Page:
Frida Fjellman Essay

Frida Fjellman Essay

Frida Fjellman
Summer 2005 Fellow

Frida Fjellman, a Summer, 2005 Resident Fellow at the Creative Glass Center of America, is in the vanguard of an important new generation of Swedish artists. Fjellman knows glass and often uses it in her work. She understands what glass can do but she is not a glass blower. A key part of her agenda and that of her fellow artists in Sweden is an imperative to transcend and abolish the boundaries between fine art and craft, as well as the traditional distinction between art and design. Fjellman believes that these divisions are deeper and more pervasive in Swedenthan in the United States.

Even though one hears similar discussions here, she believes the situation is more favorable to the acceptance of craft techniques as aspects of “high” art. Specifically, she says that schools in Swedenrigidly segregate technical study for “handicraft” majors, including ceramists and glass makers, from the study of fine arts. Fjellman received a degree in ceramics and glass in 1998. In Sweden, these handicraft areas are historically merged with the study of design, sometimes for factory production, but old stereotypes are changing.

“A lot of things are happening now in Sweden,” Fjellman says. “At the national museum now they have craft people who are moving into art and artists who are moving into craft. It’s really boiling now.”

Significantly, the Swedish National Museum in Stockholm recently wanted to purchase a lamp made by Fjellman, but she refused to separate the lamp from its installation setting which includes a table and a glass marten (a bushy-tailed relative of the weasel). This act was tantamount to an unwritten manifesto refusing to acknowledge the functional existence or potential of an object outside its place in an aesthetic whole. Fjellman won that round. Though the museum initially felt it could afford only the lamp, it ultimately purchased the entire work.

In addition to moving beyond labels relating to discipline, Fjellman is interested in:

  • The role of nature in the contemporary world.
  • The perception of good and bad taste.
  • The total work of art as an environment to be inhabited by living people.

Fjellman addresses the role of nature and taste partly through making figures of low status animals. She’s made martens and owls (perhaps the most mythic and ecologically trite animal she uses) and she’s often incorporated the figure of a large, very alert glass hare as an element in her work. The hare functions within the context as an almost “cute” animal, but not cute like a bunny. But glass lemmings and moles, two of her favorite subjects, are more challenging because they are never the objects of mass-produced, kitsch sculpture. The life size animals are mold blown from forms she modeled.

“Animals—I love doing them. I’m so curious how they will look when they are ready and what will their (physical and perceived) attitude be. It’s also about accepting myself when I do it. Because it’s my hands, I feel like I am showing myself.” Lemmings appeal to her because they are “ugly and fantastic animals. They are food for foxes and owls and I think it’s interesting that they just look very weird.”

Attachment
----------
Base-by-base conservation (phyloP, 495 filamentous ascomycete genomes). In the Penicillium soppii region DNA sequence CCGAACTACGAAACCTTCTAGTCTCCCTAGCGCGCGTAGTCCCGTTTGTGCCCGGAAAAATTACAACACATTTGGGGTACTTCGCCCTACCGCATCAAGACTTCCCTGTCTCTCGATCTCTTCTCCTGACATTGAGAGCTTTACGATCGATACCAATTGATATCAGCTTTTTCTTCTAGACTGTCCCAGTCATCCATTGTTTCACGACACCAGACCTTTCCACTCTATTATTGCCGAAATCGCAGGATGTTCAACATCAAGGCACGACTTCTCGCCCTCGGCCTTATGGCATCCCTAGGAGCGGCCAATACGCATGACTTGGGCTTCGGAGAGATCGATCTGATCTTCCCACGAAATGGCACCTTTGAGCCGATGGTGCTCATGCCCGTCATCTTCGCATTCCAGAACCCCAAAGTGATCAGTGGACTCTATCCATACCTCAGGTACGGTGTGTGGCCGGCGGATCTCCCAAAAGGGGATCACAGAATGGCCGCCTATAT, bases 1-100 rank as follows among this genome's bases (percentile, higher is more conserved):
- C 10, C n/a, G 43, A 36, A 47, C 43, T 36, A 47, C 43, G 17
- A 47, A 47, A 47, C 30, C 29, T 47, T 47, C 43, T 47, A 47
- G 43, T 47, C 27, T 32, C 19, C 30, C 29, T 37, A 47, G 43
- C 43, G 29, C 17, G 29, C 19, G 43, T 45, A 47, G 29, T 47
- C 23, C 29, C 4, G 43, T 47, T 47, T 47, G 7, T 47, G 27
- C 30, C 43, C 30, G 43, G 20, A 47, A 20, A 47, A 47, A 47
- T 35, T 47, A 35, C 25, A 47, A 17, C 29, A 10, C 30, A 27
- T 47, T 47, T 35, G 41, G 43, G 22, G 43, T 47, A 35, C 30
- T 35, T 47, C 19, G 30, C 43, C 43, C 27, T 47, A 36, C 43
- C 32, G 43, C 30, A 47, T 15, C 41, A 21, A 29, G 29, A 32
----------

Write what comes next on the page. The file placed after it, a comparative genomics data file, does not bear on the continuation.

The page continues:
The finished lemmings are small enough to be classed as statuettes even though they are life size. They, like her other animals, have a slightly generalized or stereotypical quality, though black-current eyes add a sense of aliveness. The over-all effect hints at cheap or sloppy manufacturing processes. The scale of these animals and the beauty of the cast and sometimes internally illuminated glass in a minimal and modern domestic setting, suggests that they are relatively inexpensive tchotcke-like decorations for the middle-class home. On the other hand, the lack—even denial—of cuteness becomes increasingly strident the longer one looks.

Fjellman has a model of a mole in her studio at CGCA and plans to make a crystal chandelier incorporating these small, unbeloved critters. One aspect of her goal is to encourage an awareness of the living creatures who share our planet. “They are advanced creatures like us, but in another way,” she insists, which is why she wants the mole chandelier to be “a real sophisticated luxury, high-status thing.”

She delights in turning ideas about good taste and bad taste upside down by using luxury materials where one might expect cheapness or by making the lowly beautiful or valuable and says, “If it’s made in a good way, in a personal way, you can lift up the object. I don’t want to tell people how to think. I just want to show what it can be when I make it.” She is attentive to the formal elements of the environment: surfaces, color, shapes and contrasts. She works rather cautiously testing the complete effect of the juxtapositions she chooses. Cloud-like colored electric lights illuminate the environment and their curving, bubble-like shapes are echoed in the flat silhouettes of tables which cast reflections on the walls and she places cut-out shapes there also. By placing the figure of a devalued animal in a human environment, Fjellman draws attention to a whole hierarchy of judgments. What do we appreciate in nature? What do we value in our controlled personal environments? The senses and the mind are equally engaged.